Colloquium Speaker

Speaker:Tao Jiang
McMaster University
Hamilton, Ontario, Canada
Topic:Average-case Analysis by the Incompressibility Method
Date:Tuesday, March 23, 1999
Time:9:30 AM
Place:Gould-Simpson, Room 701

Refreshments will be served in the 7th-floor lobby of Gould-Simpson at 9:15 AM


A string $x$ is said to be incompressible if the shortest algorithmic description of $x$ (which is also called the Kolmogorov complexity of $x$) has length at least $|x|$. Strings that are incompressible are patternless since a pattern could be used to reduce the description length. The incompressibility method is an elementary yet powerful proof technique based on the fact that most strings are incompressible. It has been used successfully in many areas including lower bounds for computational models, formal language and automata theory, combinatorics, and average-case analysis of algorithms. In a typical proof using the incompressibility method, one first chooses an incompressible object from the class under discussion. The argument invariably says that if a desired property does not hold for this object, then the object can be compressed. This yields the required contradiction. Furthermore, since most objects are incompressible, the desired property usually holds on average.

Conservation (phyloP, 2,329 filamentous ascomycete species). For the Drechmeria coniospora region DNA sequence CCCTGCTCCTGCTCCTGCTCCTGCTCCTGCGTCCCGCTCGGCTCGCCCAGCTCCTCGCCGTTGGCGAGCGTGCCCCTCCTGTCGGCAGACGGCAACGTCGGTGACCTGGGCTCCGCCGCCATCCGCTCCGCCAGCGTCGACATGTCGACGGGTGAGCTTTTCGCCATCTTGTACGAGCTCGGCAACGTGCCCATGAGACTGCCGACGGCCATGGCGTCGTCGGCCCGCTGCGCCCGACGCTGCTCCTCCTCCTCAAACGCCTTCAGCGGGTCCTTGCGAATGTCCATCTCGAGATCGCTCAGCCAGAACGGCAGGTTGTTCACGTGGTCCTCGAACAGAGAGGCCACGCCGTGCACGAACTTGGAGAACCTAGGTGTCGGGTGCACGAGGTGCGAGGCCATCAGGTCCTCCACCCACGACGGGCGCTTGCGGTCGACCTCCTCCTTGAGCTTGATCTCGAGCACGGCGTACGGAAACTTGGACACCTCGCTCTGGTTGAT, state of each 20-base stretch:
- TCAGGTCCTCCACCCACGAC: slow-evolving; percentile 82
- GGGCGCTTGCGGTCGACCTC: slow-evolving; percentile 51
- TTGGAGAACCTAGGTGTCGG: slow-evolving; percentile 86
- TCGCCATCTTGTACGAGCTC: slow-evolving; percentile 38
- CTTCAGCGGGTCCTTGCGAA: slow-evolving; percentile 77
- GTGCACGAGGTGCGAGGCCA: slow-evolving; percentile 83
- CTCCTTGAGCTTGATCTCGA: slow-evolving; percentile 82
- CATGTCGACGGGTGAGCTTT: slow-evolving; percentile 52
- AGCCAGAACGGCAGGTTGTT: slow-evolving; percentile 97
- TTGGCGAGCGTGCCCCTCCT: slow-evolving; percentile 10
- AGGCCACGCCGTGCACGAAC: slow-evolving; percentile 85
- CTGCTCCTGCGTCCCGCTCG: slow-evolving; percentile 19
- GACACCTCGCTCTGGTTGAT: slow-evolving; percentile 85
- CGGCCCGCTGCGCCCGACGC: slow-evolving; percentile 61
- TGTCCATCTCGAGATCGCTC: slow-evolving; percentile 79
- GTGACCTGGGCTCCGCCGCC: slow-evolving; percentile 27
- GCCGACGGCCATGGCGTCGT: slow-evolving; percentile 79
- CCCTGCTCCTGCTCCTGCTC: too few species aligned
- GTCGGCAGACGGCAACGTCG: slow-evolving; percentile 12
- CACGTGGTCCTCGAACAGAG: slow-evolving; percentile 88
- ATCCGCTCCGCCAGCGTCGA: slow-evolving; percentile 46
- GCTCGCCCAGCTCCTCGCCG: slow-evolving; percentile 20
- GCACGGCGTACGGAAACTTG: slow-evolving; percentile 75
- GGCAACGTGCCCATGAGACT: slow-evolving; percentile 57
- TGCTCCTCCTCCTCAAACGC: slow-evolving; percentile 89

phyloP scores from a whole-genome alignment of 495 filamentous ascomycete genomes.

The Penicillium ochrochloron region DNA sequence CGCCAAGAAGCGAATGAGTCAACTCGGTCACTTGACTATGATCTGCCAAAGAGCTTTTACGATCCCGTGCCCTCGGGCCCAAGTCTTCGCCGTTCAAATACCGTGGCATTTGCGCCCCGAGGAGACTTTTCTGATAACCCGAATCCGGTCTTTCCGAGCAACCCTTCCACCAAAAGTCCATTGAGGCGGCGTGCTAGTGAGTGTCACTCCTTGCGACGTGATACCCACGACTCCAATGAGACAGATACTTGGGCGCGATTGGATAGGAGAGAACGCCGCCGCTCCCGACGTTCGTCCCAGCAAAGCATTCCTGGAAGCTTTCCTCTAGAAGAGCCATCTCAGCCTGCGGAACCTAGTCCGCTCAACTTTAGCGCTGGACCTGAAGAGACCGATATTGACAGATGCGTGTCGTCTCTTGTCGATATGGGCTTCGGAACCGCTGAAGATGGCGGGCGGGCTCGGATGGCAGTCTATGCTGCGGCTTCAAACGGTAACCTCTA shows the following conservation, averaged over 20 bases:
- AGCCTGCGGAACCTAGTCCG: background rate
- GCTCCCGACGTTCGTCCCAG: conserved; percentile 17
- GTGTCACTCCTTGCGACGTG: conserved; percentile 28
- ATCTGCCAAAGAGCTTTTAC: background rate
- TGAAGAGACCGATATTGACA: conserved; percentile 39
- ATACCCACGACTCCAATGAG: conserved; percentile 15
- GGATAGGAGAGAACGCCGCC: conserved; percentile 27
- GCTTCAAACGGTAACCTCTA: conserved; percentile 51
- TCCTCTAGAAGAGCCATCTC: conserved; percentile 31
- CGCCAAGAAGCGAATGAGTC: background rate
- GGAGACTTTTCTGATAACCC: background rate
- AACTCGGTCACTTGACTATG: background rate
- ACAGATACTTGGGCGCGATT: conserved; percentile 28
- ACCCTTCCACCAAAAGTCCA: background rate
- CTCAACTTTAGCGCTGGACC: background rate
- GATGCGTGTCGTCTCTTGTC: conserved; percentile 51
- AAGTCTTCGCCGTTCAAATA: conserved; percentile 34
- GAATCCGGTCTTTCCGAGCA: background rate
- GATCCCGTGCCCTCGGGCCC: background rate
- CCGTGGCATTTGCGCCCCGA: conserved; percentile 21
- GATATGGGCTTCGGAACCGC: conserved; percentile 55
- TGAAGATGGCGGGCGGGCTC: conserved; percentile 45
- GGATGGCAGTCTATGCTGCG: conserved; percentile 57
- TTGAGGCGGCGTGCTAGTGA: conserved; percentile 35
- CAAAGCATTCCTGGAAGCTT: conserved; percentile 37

In this talk, we first give a brief exposition of Kolmogorov complexity and the incompressibility method, and then focus on the application of the method in average-case analysis. The examples considered here include some well-known sorting algorithms.

This is joint work with Ming Li and Paul Vitanyi.